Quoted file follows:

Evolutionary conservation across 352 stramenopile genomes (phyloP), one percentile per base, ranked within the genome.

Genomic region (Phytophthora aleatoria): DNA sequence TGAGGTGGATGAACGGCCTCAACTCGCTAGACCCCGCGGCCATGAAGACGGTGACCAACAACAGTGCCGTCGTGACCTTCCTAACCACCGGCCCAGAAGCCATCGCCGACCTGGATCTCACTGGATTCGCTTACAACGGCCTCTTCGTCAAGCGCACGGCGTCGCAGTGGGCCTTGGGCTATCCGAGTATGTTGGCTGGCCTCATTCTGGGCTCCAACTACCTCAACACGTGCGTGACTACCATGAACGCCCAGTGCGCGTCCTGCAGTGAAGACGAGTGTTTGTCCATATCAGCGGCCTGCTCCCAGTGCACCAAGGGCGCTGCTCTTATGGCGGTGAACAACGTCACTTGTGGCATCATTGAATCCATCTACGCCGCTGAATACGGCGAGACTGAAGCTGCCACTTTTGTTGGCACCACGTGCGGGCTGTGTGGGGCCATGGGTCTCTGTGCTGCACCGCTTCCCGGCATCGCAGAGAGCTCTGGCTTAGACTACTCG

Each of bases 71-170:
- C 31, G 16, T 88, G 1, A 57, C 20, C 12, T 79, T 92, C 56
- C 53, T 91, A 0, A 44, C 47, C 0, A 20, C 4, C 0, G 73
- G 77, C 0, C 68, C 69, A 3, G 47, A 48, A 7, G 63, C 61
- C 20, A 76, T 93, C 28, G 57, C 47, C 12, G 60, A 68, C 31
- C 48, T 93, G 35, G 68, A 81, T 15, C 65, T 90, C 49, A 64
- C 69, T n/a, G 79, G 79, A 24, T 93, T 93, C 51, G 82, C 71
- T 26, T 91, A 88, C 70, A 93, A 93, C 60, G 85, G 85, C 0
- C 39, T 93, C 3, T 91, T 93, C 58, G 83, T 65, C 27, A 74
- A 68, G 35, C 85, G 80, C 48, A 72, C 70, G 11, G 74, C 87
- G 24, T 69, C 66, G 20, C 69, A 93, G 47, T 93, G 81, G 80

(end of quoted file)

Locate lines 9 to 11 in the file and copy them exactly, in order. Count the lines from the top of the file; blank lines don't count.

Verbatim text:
- C 69, T n/a, G 79, G 79, A 24, T 93, T 93, C 51, G 82, C 71
- T 26, T 91, A 88, C 70, A 93, A 93, C 60, G 85, G 85, C 0
- C 39, T 93, C 3, T 91, T 93, C 58, G 83, T 65, C 27, A 74